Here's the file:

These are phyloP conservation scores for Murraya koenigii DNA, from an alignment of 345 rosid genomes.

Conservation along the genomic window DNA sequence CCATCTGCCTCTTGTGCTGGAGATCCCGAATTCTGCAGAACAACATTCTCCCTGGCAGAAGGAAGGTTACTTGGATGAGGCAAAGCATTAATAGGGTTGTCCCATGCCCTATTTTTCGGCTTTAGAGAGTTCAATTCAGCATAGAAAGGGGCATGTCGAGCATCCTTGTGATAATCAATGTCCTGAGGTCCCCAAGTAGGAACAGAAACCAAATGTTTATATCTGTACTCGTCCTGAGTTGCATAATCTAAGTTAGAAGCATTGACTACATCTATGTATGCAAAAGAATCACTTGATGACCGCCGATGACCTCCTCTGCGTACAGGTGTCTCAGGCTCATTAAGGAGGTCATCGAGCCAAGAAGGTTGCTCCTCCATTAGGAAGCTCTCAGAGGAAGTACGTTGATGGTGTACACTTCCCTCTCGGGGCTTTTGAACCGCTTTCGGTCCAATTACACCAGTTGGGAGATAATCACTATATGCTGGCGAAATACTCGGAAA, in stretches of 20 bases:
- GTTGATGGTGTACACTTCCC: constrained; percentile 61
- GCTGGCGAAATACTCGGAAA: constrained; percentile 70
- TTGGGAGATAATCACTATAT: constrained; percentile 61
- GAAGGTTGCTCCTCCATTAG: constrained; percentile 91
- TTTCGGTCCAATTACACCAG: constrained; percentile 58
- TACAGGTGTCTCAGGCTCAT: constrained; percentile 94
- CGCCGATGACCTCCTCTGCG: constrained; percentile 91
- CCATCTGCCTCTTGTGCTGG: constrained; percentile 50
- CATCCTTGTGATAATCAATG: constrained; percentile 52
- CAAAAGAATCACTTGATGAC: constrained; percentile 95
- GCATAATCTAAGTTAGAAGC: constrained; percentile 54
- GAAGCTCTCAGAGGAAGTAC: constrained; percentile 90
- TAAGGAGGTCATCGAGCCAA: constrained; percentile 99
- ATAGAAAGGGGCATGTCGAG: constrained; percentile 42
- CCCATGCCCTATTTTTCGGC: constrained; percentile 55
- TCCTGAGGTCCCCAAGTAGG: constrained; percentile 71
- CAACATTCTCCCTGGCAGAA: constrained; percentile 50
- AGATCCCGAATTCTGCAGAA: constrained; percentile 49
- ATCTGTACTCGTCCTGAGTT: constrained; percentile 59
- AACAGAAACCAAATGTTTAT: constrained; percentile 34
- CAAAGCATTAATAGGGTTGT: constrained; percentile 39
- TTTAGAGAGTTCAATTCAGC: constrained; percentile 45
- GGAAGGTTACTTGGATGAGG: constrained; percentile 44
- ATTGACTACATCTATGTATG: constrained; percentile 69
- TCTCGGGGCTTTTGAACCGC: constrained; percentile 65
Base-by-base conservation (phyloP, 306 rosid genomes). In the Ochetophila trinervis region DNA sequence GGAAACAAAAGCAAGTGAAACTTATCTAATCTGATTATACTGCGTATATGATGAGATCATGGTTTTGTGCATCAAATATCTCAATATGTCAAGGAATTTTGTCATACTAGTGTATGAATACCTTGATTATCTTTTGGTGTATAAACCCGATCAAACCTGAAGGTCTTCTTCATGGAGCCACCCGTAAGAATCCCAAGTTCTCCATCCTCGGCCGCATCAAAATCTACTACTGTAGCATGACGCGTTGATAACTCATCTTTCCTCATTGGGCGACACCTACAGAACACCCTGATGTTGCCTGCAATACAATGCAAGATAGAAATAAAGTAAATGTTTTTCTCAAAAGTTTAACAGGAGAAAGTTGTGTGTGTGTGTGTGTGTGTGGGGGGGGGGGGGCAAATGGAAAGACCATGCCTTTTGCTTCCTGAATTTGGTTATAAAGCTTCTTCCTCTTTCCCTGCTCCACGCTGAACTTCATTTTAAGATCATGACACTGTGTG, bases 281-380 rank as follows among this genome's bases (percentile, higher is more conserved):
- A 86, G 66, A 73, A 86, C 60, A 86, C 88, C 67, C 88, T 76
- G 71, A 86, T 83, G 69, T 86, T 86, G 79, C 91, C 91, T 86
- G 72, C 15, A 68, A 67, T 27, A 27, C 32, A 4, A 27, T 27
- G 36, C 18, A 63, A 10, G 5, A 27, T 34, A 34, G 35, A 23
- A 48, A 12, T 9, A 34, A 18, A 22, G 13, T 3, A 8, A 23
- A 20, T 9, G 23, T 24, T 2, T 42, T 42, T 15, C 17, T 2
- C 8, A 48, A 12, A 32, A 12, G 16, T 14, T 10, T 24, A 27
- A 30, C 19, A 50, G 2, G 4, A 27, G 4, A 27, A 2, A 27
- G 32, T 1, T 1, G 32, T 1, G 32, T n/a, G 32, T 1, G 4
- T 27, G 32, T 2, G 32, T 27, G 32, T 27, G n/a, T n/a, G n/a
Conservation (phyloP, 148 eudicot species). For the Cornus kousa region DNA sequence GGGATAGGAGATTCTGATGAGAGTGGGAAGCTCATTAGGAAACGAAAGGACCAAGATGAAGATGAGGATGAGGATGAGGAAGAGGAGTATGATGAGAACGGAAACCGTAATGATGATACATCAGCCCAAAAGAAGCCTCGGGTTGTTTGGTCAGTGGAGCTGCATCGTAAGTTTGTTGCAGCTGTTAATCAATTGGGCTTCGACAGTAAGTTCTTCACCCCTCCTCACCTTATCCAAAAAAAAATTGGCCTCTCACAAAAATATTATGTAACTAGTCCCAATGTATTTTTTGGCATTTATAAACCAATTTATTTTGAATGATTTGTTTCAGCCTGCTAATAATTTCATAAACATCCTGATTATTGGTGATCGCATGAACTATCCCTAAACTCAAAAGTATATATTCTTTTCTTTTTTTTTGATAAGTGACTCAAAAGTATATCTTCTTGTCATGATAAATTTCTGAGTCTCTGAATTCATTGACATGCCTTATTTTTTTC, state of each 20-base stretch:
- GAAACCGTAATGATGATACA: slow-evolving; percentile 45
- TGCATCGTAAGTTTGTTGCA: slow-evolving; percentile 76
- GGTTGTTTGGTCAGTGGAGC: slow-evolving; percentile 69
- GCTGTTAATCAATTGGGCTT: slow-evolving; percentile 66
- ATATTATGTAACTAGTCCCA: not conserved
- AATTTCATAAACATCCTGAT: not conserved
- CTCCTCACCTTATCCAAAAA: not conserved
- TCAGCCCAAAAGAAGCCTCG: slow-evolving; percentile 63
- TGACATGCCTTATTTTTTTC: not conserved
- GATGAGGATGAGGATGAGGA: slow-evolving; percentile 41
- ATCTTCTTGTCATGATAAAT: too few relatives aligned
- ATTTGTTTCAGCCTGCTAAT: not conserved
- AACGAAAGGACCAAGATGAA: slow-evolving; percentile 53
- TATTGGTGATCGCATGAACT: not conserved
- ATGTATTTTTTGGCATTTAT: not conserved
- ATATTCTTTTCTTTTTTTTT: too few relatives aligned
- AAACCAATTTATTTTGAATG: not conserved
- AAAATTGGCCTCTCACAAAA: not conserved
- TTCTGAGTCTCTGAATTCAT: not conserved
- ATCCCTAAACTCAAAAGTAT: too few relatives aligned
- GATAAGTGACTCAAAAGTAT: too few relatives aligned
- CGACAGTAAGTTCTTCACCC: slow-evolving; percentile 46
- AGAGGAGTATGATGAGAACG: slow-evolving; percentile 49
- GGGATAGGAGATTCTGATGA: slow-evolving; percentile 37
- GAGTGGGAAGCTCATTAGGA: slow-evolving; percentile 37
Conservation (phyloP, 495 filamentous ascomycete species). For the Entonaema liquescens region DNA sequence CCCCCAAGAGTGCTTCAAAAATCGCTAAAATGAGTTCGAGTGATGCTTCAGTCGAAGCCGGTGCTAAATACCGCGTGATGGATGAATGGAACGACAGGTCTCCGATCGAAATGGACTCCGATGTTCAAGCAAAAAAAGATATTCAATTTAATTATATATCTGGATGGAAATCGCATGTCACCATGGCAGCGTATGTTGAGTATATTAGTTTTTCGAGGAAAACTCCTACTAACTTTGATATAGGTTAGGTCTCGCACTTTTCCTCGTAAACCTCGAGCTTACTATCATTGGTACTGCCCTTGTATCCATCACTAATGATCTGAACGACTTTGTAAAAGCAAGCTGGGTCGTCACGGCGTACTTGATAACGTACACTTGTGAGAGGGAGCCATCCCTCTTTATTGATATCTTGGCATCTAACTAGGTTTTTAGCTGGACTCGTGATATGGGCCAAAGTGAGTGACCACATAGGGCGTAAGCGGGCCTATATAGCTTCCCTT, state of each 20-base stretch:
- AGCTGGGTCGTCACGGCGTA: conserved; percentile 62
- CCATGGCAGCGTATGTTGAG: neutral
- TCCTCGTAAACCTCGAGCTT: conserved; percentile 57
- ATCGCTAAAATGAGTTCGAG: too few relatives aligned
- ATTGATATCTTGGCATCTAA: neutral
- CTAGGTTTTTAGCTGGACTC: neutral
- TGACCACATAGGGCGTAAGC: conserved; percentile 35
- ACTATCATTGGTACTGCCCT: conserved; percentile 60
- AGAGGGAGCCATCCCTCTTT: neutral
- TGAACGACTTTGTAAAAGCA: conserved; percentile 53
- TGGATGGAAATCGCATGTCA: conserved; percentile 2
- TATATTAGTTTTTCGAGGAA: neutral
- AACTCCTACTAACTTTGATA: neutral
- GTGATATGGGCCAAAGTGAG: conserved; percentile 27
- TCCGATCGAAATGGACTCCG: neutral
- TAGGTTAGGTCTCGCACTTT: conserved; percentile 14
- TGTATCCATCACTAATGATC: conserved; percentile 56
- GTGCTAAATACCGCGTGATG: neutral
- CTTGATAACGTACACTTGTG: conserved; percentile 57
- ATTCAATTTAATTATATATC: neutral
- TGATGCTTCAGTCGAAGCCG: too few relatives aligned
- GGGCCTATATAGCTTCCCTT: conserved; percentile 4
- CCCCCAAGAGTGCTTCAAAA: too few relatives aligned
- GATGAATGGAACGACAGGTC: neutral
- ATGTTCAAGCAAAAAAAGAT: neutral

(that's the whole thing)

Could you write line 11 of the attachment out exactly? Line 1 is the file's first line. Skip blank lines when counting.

- CATCCTTGTGATAATCAATG: constrained; percentile 52